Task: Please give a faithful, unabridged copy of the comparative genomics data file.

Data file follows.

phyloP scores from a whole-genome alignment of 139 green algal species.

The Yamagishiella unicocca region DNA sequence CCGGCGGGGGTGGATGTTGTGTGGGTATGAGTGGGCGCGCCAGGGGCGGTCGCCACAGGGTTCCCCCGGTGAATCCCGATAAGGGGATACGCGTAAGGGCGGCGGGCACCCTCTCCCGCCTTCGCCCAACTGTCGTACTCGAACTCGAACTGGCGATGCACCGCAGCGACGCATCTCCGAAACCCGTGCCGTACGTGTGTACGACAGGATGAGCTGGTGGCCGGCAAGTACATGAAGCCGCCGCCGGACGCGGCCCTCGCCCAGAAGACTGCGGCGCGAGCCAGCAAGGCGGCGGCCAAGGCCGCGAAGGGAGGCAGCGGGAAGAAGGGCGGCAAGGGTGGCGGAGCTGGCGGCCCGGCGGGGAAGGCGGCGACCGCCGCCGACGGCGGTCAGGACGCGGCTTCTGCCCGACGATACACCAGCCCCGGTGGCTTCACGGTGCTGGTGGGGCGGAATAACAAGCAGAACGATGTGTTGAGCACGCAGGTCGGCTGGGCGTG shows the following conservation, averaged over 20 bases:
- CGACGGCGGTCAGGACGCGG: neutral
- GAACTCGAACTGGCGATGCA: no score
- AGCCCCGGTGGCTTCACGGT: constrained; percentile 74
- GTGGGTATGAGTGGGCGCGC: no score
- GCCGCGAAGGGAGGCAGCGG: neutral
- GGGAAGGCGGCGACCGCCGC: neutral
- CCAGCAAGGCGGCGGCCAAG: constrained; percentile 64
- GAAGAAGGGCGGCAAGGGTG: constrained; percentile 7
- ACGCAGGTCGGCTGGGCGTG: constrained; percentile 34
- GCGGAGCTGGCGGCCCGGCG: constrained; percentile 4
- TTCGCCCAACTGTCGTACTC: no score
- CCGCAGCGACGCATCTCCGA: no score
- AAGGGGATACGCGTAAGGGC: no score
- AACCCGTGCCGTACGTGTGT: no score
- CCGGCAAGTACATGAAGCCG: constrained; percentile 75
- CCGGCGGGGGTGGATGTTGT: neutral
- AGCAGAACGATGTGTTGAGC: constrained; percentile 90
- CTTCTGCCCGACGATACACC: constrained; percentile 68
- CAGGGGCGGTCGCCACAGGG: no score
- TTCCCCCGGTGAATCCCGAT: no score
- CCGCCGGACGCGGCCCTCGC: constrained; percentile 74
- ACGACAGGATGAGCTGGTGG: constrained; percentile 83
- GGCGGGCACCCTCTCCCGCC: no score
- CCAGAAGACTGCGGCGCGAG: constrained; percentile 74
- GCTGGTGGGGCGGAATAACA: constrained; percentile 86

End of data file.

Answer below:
phyloP scores from a whole-genome alignment of 139 green algal species.

The Yamagishiella unicocca region DNA sequence CCGGCGGGGGTGGATGTTGTGTGGGTATGAGTGGGCGCGCCAGGGGCGGTCGCCACAGGGTTCCCCCGGTGAATCCCGATAAGGGGATACGCGTAAGGGCGGCGGGCACCCTCTCCCGCCTTCGCCCAACTGTCGTACTCGAACTCGAACTGGCGATGCACCGCAGCGACGCATCTCCGAAACCCGTGCCGTACGTGTGTACGACAGGATGAGCTGGTGGCCGGCAAGTACATGAAGCCGCCGCCGGACGCGGCCCTCGCCCAGAAGACTGCGGCGCGAGCCAGCAAGGCGGCGGCCAAGGCCGCGAAGGGAGGCAGCGGGAAGAAGGGCGGCAAGGGTGGCGGAGCTGGCGGCCCGGCGGGGAAGGCGGCGACCGCCGCCGACGGCGGTCAGGACGCGGCTTCTGCCCGACGATACACCAGCCCCGGTGGCTTCACGGTGCTGGTGGGGCGGAATAACAAGCAGAACGATGTGTTGAGCACGCAGGTCGGCTGGGCGTG shows the following conservation, averaged over 20 bases:
- CGACGGCGGTCAGGACGCGG: neutral
- GAACTCGAACTGGCGATGCA: no score
- AGCCCCGGTGGCTTCACGGT: constrained; percentile 74
- GTGGGTATGAGTGGGCGCGC: no score
- GCCGCGAAGGGAGGCAGCGG: neutral
- GGGAAGGCGGCGACCGCCGC: neutral
- CCAGCAAGGCGGCGGCCAAG: constrained; percentile 64
- GAAGAAGGGCGGCAAGGGTG: constrained; percentile 7
- ACGCAGGTCGGCTGGGCGTG: constrained; percentile 34
- GCGGAGCTGGCGGCCCGGCG: constrained; percentile 4
- TTCGCCCAACTGTCGTACTC: no score
- CCGCAGCGACGCATCTCCGA: no score
- AAGGGGATACGCGTAAGGGC: no score
- AACCCGTGCCGTACGTGTGT: no score
- CCGGCAAGTACATGAAGCCG: constrained; percentile 75
- CCGGCGGGGGTGGATGTTGT: neutral
- AGCAGAACGATGTGTTGAGC: constrained; percentile 90
- CTTCTGCCCGACGATACACC: constrained; percentile 68
- CAGGGGCGGTCGCCACAGGG: no score
- TTCCCCCGGTGAATCCCGAT: no score
- CCGCCGGACGCGGCCCTCGC: constrained; percentile 74
- ACGACAGGATGAGCTGGTGG: constrained; percentile 83
- GGCGGGCACCCTCTCCCGCC: no score
- CCAGAAGACTGCGGCGCGAG: constrained; percentile 74
- GCTGGTGGGGCGGAATAACA: constrained; percentile 86